"Listen, Whitey! was a complete pain in the ass, to say the least," says Sullivan, who assisted Thomas with licensing. "There's no way that Sony or EMI were going to [automatically] say yes to the Bob Dylan or John & Yoko tracks, because they get those requests all day. Years ago, Pat went to Bob Dylan's office and got those guys to approve it. The same thing with Yoko: He went to her office and she approved it. That convinced EMI."
According to Zax, such hoofing about is necessary to get things moving these days: "It has become increasingly problematic for the major [labels] to license from each other. Fifteen years ago, you might have had an entire large business affairs or licensing department that was handling requests like this all day long. There are now vastly fewer people doing those jobs. Licensing has ground to a terrible halt in a lot of cases. When independent reissue labels go to them with licensing requests, you might not hear back from them for, literally, a year. It really tries people's patience. You really have to want to put something out in order to go through the rigmarole."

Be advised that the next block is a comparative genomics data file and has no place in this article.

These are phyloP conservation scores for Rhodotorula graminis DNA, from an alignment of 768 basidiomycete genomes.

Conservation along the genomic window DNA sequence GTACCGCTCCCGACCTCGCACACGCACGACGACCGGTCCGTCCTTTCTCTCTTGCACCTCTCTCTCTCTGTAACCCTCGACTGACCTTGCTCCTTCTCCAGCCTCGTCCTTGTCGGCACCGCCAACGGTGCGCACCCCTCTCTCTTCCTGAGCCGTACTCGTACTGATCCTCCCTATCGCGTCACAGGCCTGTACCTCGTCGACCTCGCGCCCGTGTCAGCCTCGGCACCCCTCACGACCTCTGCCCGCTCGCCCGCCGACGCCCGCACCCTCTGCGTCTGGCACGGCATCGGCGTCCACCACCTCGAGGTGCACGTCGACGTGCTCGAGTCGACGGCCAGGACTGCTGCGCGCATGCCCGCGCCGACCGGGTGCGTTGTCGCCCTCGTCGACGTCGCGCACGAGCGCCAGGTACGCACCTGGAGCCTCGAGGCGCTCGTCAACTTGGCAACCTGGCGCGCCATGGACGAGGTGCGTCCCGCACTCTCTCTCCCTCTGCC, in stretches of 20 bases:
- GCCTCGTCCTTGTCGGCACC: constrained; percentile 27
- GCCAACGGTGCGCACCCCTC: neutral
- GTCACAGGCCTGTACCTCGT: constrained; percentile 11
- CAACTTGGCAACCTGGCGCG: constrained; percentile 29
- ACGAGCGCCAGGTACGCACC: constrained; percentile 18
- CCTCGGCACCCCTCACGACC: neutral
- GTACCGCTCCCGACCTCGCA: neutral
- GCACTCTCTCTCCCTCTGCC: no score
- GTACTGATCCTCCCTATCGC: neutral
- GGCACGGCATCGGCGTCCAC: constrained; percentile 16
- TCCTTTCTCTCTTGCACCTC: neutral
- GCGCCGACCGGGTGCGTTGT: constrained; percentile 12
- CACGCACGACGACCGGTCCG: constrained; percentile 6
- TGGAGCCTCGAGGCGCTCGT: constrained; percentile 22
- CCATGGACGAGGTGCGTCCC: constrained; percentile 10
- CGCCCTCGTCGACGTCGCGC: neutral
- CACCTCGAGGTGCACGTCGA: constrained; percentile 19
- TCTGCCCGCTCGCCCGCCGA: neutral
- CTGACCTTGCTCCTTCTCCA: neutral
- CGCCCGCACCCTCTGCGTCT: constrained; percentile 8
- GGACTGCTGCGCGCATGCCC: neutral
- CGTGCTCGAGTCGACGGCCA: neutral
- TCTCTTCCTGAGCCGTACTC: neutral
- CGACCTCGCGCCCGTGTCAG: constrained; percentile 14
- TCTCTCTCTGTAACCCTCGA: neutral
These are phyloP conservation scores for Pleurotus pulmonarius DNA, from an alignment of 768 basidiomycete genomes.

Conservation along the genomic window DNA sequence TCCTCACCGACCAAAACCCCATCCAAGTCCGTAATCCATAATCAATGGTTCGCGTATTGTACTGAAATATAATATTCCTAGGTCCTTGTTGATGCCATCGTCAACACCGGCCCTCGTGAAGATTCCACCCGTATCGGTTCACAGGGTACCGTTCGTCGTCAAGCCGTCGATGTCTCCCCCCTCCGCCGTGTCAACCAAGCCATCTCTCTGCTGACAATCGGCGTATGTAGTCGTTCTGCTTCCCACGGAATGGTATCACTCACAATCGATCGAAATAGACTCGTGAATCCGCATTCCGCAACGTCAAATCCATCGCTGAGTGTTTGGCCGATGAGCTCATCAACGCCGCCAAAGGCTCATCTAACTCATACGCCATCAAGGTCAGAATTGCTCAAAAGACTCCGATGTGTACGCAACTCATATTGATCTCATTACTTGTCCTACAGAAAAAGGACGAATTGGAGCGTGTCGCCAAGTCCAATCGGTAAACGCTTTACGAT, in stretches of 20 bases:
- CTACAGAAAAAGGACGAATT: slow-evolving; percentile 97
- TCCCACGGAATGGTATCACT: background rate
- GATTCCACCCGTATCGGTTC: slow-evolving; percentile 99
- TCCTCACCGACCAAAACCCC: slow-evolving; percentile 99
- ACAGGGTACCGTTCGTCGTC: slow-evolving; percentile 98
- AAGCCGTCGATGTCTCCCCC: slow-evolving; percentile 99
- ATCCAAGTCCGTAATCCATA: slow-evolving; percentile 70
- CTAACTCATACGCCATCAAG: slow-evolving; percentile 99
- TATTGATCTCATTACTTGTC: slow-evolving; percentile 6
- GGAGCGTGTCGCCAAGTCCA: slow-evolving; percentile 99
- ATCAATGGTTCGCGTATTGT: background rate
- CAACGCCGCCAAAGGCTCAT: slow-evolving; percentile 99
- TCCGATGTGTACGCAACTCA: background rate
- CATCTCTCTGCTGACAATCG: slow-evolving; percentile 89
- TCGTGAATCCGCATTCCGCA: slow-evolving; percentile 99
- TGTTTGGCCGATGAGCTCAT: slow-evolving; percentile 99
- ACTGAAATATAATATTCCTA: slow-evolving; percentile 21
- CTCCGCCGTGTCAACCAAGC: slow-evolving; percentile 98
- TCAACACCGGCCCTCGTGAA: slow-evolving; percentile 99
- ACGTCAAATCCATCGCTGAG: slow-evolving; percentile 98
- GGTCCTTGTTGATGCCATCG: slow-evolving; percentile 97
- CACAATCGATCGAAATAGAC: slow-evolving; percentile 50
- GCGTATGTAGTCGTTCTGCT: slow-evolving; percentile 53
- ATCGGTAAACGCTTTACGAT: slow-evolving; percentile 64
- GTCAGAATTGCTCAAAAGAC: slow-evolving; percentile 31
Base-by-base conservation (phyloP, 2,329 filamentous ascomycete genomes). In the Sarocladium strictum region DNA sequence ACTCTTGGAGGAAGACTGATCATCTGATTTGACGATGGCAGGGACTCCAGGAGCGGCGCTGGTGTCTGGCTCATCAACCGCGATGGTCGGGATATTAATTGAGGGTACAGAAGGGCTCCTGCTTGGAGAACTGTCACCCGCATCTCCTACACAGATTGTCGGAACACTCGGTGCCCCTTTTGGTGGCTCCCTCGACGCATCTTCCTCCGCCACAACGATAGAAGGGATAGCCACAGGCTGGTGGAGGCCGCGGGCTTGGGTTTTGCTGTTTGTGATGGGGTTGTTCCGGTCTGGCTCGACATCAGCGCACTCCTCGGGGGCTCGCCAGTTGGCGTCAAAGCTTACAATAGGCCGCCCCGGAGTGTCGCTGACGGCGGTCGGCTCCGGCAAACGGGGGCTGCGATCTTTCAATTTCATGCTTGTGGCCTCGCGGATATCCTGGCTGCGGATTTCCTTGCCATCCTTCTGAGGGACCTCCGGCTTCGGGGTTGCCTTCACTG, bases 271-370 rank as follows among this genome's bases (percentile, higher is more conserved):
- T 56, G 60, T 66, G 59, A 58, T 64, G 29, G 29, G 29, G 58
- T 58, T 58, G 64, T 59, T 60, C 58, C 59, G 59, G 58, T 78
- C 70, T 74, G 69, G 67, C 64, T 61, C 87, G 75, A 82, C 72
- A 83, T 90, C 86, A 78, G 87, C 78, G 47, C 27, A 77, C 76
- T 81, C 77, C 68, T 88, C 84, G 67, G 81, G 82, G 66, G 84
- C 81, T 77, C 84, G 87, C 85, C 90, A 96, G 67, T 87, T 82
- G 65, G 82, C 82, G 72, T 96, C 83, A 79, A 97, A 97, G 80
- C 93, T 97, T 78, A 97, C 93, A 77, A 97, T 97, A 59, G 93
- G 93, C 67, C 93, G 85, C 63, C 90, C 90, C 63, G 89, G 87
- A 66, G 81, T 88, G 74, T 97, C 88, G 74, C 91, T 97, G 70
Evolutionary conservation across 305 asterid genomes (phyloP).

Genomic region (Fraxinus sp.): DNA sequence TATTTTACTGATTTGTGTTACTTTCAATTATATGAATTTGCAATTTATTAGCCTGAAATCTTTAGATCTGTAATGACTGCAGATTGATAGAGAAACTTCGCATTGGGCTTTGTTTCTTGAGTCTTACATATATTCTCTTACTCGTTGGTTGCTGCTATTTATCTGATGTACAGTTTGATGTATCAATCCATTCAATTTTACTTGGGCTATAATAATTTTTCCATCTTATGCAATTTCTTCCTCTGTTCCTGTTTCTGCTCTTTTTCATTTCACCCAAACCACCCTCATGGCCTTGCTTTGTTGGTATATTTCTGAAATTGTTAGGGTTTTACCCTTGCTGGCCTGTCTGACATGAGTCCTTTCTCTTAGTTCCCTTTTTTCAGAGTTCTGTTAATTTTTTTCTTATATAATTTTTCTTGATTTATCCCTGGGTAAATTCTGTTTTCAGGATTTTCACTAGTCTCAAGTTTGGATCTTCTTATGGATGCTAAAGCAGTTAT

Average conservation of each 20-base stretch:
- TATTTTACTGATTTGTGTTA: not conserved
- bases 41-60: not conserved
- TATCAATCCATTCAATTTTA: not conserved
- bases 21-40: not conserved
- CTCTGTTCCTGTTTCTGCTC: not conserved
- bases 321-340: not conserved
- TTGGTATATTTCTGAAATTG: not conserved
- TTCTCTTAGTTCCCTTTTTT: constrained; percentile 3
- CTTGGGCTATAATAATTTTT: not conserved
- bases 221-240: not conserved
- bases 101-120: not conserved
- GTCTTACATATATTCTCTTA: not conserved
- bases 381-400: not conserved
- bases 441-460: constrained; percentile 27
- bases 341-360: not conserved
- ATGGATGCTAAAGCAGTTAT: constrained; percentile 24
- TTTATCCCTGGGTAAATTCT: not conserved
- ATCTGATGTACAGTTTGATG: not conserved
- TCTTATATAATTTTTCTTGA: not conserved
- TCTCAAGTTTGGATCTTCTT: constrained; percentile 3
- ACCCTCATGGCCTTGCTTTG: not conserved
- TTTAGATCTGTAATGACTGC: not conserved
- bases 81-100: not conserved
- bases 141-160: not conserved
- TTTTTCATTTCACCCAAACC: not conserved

To Light in the Attic's Matt Sullivan, the legwork is worth the effort: "There's no question some kid could just put together a lot of this stuff in Spotify or a blog. For us, we put a lot of care into making it something that people would want to buy, feel that they had something that was not disposable."
"The tracks have to be on Spotify in the first place, right?" adds Mendez. The Web may allow us all to be our own cultural gatekeeper, but curatorial decisions and elbow grease made by folks like Sofrito or Low Limit give us much of the basis for our own playlists.
"The act of selecting and presenting art, music and other forms of cultural expression has become democratized and is open to anyone with an Internet connection, but there is still a place for digging a little deeper and bringing stuff into the general consciousness," Mendez says. "After we've put our work in, it is out there for people to use as they wish, which to my mind is a wholly positive thing."